Which Joe gave his name to ‘sloppy joes’? We look at five interesting sandwiches and their lexical origins.
1A container from which a person chooses a wrapped item at random, without knowing the contents.
- ‘For a limited time, we have holiday grab bags available for a great price with fun mystery prizes.’
- ‘For her, the box is a useless and impersonal thing, like the random presents pulled out of a grab bag.’
- ‘I asked her if the wrapped presents were to be chosen randomly by each person from a grab bag.’
- ‘These grab bags come with standard designs with an imprint area for your custom message.’
- 1.1 An assortment of miscellaneous items.
- ‘Traditionally, there are a handful of obvious top choices, followed by a grab bag of mediocrity, potential and the occasional diamond in the rough.’
- ‘It's tempting to call the music a grab bag of styles, but the twist is that these guys are combining styles that never really had names to being with.’
- ‘The documents spell out a corporate shopping list, a grab bag of public and private services which European companies would like to get their hands on.’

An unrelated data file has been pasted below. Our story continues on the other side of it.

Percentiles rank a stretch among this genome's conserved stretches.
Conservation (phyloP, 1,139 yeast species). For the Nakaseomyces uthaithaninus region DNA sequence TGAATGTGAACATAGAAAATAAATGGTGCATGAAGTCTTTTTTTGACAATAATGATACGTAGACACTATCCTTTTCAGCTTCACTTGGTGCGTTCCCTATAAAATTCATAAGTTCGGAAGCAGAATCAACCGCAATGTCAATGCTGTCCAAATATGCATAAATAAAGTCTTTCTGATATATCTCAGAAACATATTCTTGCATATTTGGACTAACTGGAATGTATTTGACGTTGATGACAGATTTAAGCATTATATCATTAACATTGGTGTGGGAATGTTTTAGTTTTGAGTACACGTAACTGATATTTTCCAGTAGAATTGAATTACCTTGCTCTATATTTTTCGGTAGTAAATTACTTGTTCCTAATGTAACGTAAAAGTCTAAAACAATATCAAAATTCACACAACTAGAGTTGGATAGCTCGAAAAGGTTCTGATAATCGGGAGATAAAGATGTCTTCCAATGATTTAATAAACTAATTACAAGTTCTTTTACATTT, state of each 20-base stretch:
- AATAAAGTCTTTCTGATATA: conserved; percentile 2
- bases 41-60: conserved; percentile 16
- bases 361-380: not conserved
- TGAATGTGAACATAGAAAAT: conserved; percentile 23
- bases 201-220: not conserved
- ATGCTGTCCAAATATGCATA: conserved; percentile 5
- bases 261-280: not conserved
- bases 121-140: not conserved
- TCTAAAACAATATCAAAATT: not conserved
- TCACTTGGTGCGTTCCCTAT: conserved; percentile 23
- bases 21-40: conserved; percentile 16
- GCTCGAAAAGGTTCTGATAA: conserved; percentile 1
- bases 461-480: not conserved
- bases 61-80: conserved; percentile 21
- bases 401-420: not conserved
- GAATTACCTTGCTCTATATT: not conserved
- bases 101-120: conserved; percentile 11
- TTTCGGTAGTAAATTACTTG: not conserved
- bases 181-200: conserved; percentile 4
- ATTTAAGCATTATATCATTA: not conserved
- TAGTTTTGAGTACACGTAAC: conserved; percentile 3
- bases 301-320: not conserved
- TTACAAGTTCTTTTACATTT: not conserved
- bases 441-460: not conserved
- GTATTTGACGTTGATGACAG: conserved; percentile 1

- ‘Still, it would be a great surprise if Gilbert didn't pull a few gems out of his grab bag of old hits as well.’
- ‘No, these are just a grab bag of activities that high-culture types consider ‘enriching’ and therefore force on their children.’
- ‘These customized pro forma calculations excluded a grab bag of expenses and allowed upstart companies to show a profit.’
- ‘All of the contents of the grab bags are original designs of mine that have been used as products or support materials for artists.’
- ‘For the most part, they're taking programs that are incoherent and consist of random grab bag of courses.’
- ‘What a wonderful grab bag of conditions to say the least.’
- ‘Every day the quarantine officials find a grab bag of seeds, plants and fungi.’
- ‘It's dismally apparent that American educators and school administrators place the English language into a grab bag full of other equally important areas of knowledge.’
- ‘It's a veritable grab bag of surprises as nothing's really been nailed down yet.’
- ‘On that day, we've got a scavenger hunt going on with grab bags.’
- ‘The rest of the film is grab bag of the good and the bad.’
We take a look at several popular, though confusing, punctuation marks.
From Afghanistan to Zimbabwe, discover surprising and intriguing language facts from around the globe.
The definitions of ‘buddy’ and ‘bro’ in the OED have recently been revised. We explore their history and increase in popularity.